How To Grow Your Own Tomatoes

How To Grow Your Own Tomatoes

08 October 2018
Article How To Grow Your Own Tomatoes
Where to Grow

Tomatoes are sub-tropical plants and therefore require a position in full sun. This is especially important in most areas of the UK and Ireland where sunlight and warmth are at a premium even in mid-summer. A position against a wall or fence will give a better chance of success as long as they can receive sufficient water; avoid hedges as the soil will be too dry. Tomato plants also grow very well in raised beds, they appreciate the soil conditions which provide moisture without water-logging.

In cooler parts of the UK tomatoes are better grown undercover in a polytunnel or greenhouse. In poor Summers outdoor tomatoes can fail to ripen (especially larger varieties) or fail altogether.

Site and Soil 

Tomatoes require a very fertile soil. Remember a healthy plant may be up to 2 metres tall and produce hundreds of fruit while taking up a relatively small space (a cabbage takes up more room and only produces a single head!). Prepare your beds by adding plenty of well rotted manure at planting time, as much as a full wheelbarrow every 3 square meters.

Tomatoes can also be grown in pots and growbags but due to the restricted root space you will need a more intensive feeding regime. Make sure pots hold at least 40 litres and only plant 2 plants in a growbag, these conditions are not ideal but may be the only option in a small city garden or if growing on a balcony. Use a the best compost you can and feed with a generous amount of seaweed and poultry manure pellets when planting out, supplementary liquid feed with an organic seaweed feed.Mycorrhizal fungi tomatoes

When to Grow

Sow seed indoors in late February to mid March using a heated propagator or a warm, South facing windowsill. The temperature of the compost should be approx 22 degrees celsius for the seeds to germinate; young plants will also need to be kept warm until early Summer when the soil temperature is above at least 10 degrees.

Tomatoes can be sown in seed trays and pricked out to larger pots but I prefer to sow in modular trays and pot on to a larger 10cm pot after the third leaf has formed. Seeds should be sown 2cm or 3/4 inch deep in a low nutrient seed compost and potted on to a richer potting compost.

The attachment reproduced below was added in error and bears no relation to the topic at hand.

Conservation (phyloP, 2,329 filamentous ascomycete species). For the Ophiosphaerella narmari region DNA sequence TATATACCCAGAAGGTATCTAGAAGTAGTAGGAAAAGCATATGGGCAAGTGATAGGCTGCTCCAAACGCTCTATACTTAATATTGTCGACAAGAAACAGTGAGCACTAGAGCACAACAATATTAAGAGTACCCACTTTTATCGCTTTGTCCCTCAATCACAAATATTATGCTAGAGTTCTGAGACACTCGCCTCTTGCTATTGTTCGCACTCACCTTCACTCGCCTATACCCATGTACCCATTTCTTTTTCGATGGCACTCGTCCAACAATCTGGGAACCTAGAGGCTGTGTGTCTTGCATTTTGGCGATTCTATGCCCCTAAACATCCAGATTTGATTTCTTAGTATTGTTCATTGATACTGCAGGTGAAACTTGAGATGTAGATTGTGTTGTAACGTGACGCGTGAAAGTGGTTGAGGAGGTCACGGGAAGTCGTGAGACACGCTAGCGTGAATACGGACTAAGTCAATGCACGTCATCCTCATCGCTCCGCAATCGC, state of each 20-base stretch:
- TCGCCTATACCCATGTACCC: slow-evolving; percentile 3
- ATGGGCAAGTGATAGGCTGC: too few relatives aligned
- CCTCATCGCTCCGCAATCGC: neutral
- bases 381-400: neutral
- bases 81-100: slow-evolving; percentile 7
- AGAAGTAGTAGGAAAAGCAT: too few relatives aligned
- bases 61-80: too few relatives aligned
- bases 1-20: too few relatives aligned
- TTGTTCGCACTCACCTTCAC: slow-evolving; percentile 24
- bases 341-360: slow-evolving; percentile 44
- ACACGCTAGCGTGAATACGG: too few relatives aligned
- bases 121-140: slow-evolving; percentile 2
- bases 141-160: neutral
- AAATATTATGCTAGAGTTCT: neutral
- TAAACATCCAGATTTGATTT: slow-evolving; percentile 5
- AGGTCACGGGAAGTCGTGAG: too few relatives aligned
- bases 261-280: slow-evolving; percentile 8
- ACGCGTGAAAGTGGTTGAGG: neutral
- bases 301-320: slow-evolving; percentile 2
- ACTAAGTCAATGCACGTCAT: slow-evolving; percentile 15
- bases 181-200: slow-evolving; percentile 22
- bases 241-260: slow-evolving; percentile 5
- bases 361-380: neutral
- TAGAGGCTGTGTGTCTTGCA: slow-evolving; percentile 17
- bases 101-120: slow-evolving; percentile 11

Where tomato seedlings have been started in pots or containers, they should be transplanted into their final positions when they are approx 15cm high before the roots become restricted by the pot or 'potbound'.

Where tomato plants have been grown under cover and you intend to plant outdoors, remember to harden them off for a week or two before planting them in their final outside positions. Hardening off means getting them gradually used to outside temperatures by leaving them outside on fine days and bringing them in at night. You leave them out for progressively longer until they can be left out at night provided all risk of frost has passed. This is especially important in the UK because May and June can often be cool and windy.

Tomato Crop Care

If you are growing cordon varieties you will need to pinch out any side shoots which form to prevent energy sapping lateral branches growing. The side shoot will appear at the point where a leaf branch meets the main stem; they can be nipped off with your finger nail when small but will need to be cut with a sharp knife or secateurs if allowed to grow larger.

If fruit is slow to set in early Summer tap the plant support around midday to encourage the spread of pollen.

If you are growing in a greenhouse or polytunnel keep well ventilated especially on hot days to prevent the build up of pests and disease.


Pick as soon as the fruits are ripe for the best flavour - eat as soon as possible. This also encourages the production of more fruit. As soon as a frost threatens in October/November, harvest all the fruit immediately and ripen them on a window sill. With upright varieties, it is possible to gently flatten the plants and cover with horticultural fleece to protect them from frost.
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